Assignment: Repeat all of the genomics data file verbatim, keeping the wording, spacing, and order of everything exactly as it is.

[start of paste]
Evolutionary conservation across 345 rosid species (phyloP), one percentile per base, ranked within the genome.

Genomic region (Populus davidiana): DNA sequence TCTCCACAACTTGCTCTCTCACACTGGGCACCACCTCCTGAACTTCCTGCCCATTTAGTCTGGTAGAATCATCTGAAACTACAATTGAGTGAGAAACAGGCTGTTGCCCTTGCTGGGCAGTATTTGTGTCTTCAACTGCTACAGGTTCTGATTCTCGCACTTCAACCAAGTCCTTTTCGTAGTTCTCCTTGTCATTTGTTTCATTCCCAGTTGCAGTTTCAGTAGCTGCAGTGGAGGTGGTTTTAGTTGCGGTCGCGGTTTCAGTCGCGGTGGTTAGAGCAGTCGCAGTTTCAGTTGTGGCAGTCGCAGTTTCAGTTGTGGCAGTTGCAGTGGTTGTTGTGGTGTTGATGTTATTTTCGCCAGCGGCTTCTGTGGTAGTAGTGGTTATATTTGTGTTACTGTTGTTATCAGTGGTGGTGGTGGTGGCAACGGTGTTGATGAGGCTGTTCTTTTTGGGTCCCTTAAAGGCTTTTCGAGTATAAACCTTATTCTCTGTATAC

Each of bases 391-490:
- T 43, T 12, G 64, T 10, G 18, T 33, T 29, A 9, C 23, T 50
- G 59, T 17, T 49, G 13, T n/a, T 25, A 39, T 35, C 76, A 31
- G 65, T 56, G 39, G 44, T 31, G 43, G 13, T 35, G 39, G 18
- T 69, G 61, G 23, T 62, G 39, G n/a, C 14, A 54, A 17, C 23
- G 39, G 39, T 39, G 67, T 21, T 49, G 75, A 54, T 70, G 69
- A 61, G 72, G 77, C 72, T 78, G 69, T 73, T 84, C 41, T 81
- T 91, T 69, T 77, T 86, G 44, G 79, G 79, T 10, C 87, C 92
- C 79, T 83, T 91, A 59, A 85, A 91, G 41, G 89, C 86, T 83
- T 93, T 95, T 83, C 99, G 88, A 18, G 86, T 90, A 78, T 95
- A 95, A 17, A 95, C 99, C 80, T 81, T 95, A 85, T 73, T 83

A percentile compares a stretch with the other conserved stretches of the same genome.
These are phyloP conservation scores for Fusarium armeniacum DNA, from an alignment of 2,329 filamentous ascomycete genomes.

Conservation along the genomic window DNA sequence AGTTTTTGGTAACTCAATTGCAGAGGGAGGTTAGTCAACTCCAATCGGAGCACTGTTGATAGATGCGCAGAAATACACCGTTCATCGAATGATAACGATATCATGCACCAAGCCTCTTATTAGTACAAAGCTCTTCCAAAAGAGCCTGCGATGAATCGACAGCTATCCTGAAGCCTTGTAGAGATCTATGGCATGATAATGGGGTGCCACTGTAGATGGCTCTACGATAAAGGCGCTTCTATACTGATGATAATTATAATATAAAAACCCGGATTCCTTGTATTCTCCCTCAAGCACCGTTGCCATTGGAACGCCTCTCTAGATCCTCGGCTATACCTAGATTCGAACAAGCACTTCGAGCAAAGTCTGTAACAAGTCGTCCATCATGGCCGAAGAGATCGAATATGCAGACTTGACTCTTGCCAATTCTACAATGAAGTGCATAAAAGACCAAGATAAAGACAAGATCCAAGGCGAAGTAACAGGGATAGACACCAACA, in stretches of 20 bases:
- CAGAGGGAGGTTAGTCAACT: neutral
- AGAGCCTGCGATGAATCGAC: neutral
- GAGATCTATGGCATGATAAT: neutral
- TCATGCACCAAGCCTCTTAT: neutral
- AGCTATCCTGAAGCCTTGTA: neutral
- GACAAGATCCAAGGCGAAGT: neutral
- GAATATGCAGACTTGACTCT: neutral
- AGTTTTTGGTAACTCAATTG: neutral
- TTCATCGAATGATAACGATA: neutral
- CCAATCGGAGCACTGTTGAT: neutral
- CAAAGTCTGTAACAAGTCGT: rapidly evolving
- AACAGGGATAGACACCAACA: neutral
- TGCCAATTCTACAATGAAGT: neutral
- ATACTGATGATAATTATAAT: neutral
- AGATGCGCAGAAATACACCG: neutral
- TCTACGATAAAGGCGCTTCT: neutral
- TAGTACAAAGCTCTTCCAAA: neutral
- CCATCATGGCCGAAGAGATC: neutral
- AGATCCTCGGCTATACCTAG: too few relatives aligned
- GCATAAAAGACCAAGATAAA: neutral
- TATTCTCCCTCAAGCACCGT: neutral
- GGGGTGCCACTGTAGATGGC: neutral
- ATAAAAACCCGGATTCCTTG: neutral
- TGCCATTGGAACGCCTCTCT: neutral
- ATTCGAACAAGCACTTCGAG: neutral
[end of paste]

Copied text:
Evolutionary conservation across 345 rosid species (phyloP), one percentile per base, ranked within the genome.

Genomic region (Populus davidiana): DNA sequence TCTCCACAACTTGCTCTCTCACACTGGGCACCACCTCCTGAACTTCCTGCCCATTTAGTCTGGTAGAATCATCTGAAACTACAATTGAGTGAGAAACAGGCTGTTGCCCTTGCTGGGCAGTATTTGTGTCTTCAACTGCTACAGGTTCTGATTCTCGCACTTCAACCAAGTCCTTTTCGTAGTTCTCCTTGTCATTTGTTTCATTCCCAGTTGCAGTTTCAGTAGCTGCAGTGGAGGTGGTTTTAGTTGCGGTCGCGGTTTCAGTCGCGGTGGTTAGAGCAGTCGCAGTTTCAGTTGTGGCAGTCGCAGTTTCAGTTGTGGCAGTTGCAGTGGTTGTTGTGGTGTTGATGTTATTTTCGCCAGCGGCTTCTGTGGTAGTAGTGGTTATATTTGTGTTACTGTTGTTATCAGTGGTGGTGGTGGTGGCAACGGTGTTGATGAGGCTGTTCTTTTTGGGTCCCTTAAAGGCTTTTCGAGTATAAACCTTATTCTCTGTATAC

Each of bases 391-490:
- T 43, T 12, G 64, T 10, G 18, T 33, T 29, A 9, C 23, T 50
- G 59, T 17, T 49, G 13, T n/a, T 25, A 39, T 35, C 76, A 31
- G 65, T 56, G 39, G 44, T 31, G 43, G 13, T 35, G 39, G 18
- T 69, G 61, G 23, T 62, G 39, G n/a, C 14, A 54, A 17, C 23
- G 39, G 39, T 39, G 67, T 21, T 49, G 75, A 54, T 70, G 69
- A 61, G 72, G 77, C 72, T 78, G 69, T 73, T 84, C 41, T 81
- T 91, T 69, T 77, T 86, G 44, G 79, G 79, T 10, C 87, C 92
- C 79, T 83, T 91, A 59, A 85, A 91, G 41, G 89, C 86, T 83
- T 93, T 95, T 83, C 99, G 88, A 18, G 86, T 90, A 78, T 95
- A 95, A 17, A 95, C 99, C 80, T 81, T 95, A 85, T 73, T 83

A percentile compares a stretch with the other conserved stretches of the same genome.
These are phyloP conservation scores for Fusarium armeniacum DNA, from an alignment of 2,329 filamentous ascomycete genomes.

Conservation along the genomic window DNA sequence AGTTTTTGGTAACTCAATTGCAGAGGGAGGTTAGTCAACTCCAATCGGAGCACTGTTGATAGATGCGCAGAAATACACCGTTCATCGAATGATAACGATATCATGCACCAAGCCTCTTATTAGTACAAAGCTCTTCCAAAAGAGCCTGCGATGAATCGACAGCTATCCTGAAGCCTTGTAGAGATCTATGGCATGATAATGGGGTGCCACTGTAGATGGCTCTACGATAAAGGCGCTTCTATACTGATGATAATTATAATATAAAAACCCGGATTCCTTGTATTCTCCCTCAAGCACCGTTGCCATTGGAACGCCTCTCTAGATCCTCGGCTATACCTAGATTCGAACAAGCACTTCGAGCAAAGTCTGTAACAAGTCGTCCATCATGGCCGAAGAGATCGAATATGCAGACTTGACTCTTGCCAATTCTACAATGAAGTGCATAAAAGACCAAGATAAAGACAAGATCCAAGGCGAAGTAACAGGGATAGACACCAACA, in stretches of 20 bases:
- CAGAGGGAGGTTAGTCAACT: neutral
- AGAGCCTGCGATGAATCGAC: neutral
- GAGATCTATGGCATGATAAT: neutral
- TCATGCACCAAGCCTCTTAT: neutral
- AGCTATCCTGAAGCCTTGTA: neutral
- GACAAGATCCAAGGCGAAGT: neutral
- GAATATGCAGACTTGACTCT: neutral
- AGTTTTTGGTAACTCAATTG: neutral
- TTCATCGAATGATAACGATA: neutral
- CCAATCGGAGCACTGTTGAT: neutral
- CAAAGTCTGTAACAAGTCGT: rapidly evolving
- AACAGGGATAGACACCAACA: neutral
- TGCCAATTCTACAATGAAGT: neutral
- ATACTGATGATAATTATAAT: neutral
- AGATGCGCAGAAATACACCG: neutral
- TCTACGATAAAGGCGCTTCT: neutral
- TAGTACAAAGCTCTTCCAAA: neutral
- CCATCATGGCCGAAGAGATC: neutral
- AGATCCTCGGCTATACCTAG: too few relatives aligned
- GCATAAAAGACCAAGATAAA: neutral
- TATTCTCCCTCAAGCACCGT: neutral
- GGGGTGCCACTGTAGATGGC: neutral
- ATAAAAACCCGGATTCCTTG: neutral
- TGCCATTGGAACGCCTCTCT: neutral
- ATTCGAACAAGCACTTCGAG: neutral